Magnus was diagnosed with a rare type of epilepsy called Dravet syndrome 11 years ago. 

Image: Hero Creative

No parent wants to be on a first-name basis with their local 9-1-1 operators. But for Mayra Melka-Baldwin, that’s what it takes to care for her son, Magnus.

In Magnus’s first year of life, he was transported to the hospital by ambulance at least 15 times. He had his first seizure at five months old, followed by another less than a month later. After months of testing, doctors discovered a mutation in Magnus’s DNA, which caused a rare type of epilepsy called Dravet syndrome.

“From that point on, our lives drastically changed,” Mayra says.

That diagnosis came 11 years ago. And every moment of those 11 years has been filled with uncertainty, worry, and unknowns.

Magnus wished to be a landscaper and loves leaf blowers, rocks, and watering.

Image: Hero Creative

Dravet syndrome can cause a host of challenges that impact Magnus’s life every day through behavioral, developmental, movement, and sensory issues. His body can’t regulate its own temperature. Lights, colors, patterns, and excitement can trigger seizures.

“Magnus needs constant care; there’s no day to let your guard down,” Mayra says. “It can be very isolating. Your living becomes so minimized and solely focused around caring for your child.”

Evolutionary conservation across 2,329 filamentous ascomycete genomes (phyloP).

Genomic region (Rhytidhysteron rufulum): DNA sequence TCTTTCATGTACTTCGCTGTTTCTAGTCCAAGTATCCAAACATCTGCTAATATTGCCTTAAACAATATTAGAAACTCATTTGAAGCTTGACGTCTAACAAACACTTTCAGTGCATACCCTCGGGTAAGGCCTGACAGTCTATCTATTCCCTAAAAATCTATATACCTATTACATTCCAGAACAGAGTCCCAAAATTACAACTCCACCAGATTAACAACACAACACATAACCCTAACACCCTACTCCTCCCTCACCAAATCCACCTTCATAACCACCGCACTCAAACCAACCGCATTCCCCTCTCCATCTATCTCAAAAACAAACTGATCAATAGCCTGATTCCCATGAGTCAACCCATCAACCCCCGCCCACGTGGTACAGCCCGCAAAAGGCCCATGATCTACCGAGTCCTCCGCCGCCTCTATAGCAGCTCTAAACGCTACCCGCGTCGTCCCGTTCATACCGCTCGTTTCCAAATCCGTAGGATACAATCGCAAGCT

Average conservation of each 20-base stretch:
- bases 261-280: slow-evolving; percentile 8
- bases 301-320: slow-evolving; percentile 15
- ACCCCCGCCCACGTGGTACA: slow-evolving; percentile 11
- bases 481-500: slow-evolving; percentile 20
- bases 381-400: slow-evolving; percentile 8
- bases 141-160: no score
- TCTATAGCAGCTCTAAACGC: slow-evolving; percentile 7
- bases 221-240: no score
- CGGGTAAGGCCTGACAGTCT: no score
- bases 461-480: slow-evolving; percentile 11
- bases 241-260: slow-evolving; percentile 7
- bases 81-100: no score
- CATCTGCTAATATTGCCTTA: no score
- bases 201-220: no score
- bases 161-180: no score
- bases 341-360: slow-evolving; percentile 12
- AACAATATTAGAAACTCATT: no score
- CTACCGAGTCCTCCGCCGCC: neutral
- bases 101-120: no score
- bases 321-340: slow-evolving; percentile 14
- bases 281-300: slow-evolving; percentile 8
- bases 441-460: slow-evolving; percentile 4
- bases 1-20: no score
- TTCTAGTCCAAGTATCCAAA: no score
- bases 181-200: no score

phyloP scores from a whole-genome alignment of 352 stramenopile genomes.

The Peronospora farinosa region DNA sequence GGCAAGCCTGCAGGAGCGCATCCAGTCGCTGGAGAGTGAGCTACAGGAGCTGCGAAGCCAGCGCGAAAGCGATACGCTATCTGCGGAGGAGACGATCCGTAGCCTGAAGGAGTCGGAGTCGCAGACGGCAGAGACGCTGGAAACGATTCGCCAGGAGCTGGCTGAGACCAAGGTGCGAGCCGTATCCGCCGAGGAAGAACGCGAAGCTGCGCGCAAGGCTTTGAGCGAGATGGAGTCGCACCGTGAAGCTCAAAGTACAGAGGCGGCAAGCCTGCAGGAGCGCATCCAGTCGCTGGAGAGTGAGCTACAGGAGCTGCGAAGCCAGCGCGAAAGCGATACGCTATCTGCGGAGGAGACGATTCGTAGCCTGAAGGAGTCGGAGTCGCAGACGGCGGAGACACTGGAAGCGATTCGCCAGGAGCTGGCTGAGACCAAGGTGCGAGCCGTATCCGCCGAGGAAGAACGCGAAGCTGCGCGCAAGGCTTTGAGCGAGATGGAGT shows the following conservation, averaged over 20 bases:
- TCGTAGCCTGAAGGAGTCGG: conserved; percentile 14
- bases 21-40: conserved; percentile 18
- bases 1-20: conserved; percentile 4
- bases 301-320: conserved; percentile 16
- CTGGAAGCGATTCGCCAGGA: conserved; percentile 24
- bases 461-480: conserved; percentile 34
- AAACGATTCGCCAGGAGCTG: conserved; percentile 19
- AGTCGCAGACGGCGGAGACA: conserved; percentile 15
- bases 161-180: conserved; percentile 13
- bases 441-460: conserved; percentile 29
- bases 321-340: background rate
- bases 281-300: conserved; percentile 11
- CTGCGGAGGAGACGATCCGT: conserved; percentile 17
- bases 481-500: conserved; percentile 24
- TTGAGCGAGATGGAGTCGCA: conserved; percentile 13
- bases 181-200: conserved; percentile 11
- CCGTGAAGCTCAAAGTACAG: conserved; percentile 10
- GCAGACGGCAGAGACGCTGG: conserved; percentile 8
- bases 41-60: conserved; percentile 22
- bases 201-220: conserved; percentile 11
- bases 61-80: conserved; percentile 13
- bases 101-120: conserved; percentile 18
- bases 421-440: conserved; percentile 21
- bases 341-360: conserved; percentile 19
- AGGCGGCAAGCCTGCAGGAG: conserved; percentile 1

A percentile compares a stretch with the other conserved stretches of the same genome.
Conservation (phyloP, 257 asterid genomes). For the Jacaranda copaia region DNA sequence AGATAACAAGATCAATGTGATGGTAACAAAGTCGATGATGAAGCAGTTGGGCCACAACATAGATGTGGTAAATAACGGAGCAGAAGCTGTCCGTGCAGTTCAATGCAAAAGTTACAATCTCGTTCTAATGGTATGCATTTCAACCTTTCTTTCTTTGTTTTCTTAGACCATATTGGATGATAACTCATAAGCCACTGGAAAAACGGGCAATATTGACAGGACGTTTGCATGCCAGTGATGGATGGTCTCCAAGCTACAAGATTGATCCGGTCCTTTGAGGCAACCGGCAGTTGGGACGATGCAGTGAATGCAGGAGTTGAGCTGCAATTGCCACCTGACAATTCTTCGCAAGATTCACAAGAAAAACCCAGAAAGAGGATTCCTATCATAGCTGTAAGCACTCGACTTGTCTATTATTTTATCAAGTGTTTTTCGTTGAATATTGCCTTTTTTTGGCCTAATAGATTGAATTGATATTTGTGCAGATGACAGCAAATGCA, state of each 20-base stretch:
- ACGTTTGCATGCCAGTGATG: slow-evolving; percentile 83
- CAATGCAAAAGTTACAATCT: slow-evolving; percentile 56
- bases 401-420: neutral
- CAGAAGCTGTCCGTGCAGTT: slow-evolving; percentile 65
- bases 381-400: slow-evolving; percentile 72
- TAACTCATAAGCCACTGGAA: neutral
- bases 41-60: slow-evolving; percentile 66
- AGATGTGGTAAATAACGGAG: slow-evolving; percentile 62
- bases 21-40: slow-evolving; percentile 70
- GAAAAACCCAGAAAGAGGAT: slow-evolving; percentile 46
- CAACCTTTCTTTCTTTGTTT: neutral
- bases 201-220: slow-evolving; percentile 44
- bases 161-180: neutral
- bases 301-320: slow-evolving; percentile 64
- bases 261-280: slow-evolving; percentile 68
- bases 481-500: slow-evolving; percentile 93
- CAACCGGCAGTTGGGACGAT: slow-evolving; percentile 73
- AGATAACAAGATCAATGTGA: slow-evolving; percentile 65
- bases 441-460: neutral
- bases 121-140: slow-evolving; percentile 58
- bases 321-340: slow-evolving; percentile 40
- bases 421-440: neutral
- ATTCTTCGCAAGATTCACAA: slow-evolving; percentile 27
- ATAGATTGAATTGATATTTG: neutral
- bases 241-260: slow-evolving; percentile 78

In the midst of this isolation, Magnus and his family felt the roots of love and hope begin to grow. Magnus found out he would receive a wish from Make-A-Wish® Alaska and Washington and it gave his family something to look forward to that wasn’t steeped in hospital visits and medications. 

Thanks to Make-A-Wish Alaska and Washington, Magnus met with the grounds crew at T-Mobile Park and botanists at Amazon Spheres.

Image: Hero Creative

Magnus wished to be a landscaper, to fulfill his fascination with leaf blowers and rocks and watering. As his dream was nurtured, both Magnus and his wish began to thrive. For one day, seizures took a back burner as Magnus met with the grounds crew at T-Mobile Park and botanists at Amazon Spheres. He experienced every aspect of what it takes to be a landscaper.

Through his wish, Magnus had the room to blossom. And long after his wish was granted, Magnus and his family continue to draw from that place in their memories.

These days, Magnus has seizures almost nightly. They can last from 5 minutes to 5 hours, often requiring rescue medication or a trip to the ER. “You learn to become a doctor, a caregiver, and wear so many hats,” Mayra says. “You fight the systems, you advocate with doctors, you challenge people … it becomes survival.”

The experience gave Magnus and his family something to look forward to that wasn’t steeped in hospital visits and medications, as well as fond memories they can look back on. 

Image: Hero Creative

If a child you loved was fighting a critical illness, like Magnus, what would you do? How far would you go to help give them back a piece of their childhood?

Make-A-Wish® Alaska and Washington needs your help to grant wishes for kids like Magnus. Join Make-A-Wish at Wish Night® Gala & Auction on March 21 to hear more of Magnus’s story and the day he wished to be a landscaper.

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